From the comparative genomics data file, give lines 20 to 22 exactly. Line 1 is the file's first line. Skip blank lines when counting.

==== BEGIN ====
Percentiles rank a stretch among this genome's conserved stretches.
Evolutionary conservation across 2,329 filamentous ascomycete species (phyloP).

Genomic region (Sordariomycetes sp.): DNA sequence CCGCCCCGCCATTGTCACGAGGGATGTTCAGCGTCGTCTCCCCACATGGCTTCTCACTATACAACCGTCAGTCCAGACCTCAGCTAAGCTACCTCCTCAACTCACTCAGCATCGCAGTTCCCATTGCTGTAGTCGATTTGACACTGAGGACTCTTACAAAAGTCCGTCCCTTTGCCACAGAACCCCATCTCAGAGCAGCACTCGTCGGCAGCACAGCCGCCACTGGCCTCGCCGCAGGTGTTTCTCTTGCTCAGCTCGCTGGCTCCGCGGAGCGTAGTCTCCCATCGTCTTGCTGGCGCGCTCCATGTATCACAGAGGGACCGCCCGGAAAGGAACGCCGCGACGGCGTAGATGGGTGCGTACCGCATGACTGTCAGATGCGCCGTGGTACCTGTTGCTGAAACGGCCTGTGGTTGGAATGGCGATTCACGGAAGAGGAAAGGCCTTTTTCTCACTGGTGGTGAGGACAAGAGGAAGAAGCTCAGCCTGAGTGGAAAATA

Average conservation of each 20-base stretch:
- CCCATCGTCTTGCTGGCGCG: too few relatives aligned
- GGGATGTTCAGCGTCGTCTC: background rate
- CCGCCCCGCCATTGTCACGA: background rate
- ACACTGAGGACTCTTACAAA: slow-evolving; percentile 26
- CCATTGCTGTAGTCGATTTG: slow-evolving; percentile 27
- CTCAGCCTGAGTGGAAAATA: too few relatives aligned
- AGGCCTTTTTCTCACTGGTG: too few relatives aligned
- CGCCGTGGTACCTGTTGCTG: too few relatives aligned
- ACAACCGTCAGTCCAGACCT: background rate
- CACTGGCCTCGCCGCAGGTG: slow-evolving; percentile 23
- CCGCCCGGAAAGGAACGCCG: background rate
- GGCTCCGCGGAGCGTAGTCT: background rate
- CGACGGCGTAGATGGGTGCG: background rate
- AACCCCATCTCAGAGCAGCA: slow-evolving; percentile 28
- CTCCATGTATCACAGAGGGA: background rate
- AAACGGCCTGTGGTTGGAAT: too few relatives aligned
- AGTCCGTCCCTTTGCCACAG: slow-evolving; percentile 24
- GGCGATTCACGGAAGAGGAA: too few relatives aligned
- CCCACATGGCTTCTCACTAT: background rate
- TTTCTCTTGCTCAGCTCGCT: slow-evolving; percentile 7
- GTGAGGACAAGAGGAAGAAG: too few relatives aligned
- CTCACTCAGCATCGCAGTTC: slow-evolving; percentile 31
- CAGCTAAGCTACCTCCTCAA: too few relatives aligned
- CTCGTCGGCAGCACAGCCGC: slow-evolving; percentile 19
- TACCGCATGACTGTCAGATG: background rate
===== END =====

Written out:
- AAACGGCCTGTGGTTGGAAT: too few relatives aligned
- AGTCCGTCCCTTTGCCACAG: slow-evolving; percentile 24
- GGCGATTCACGGAAGAGGAA: too few relatives aligned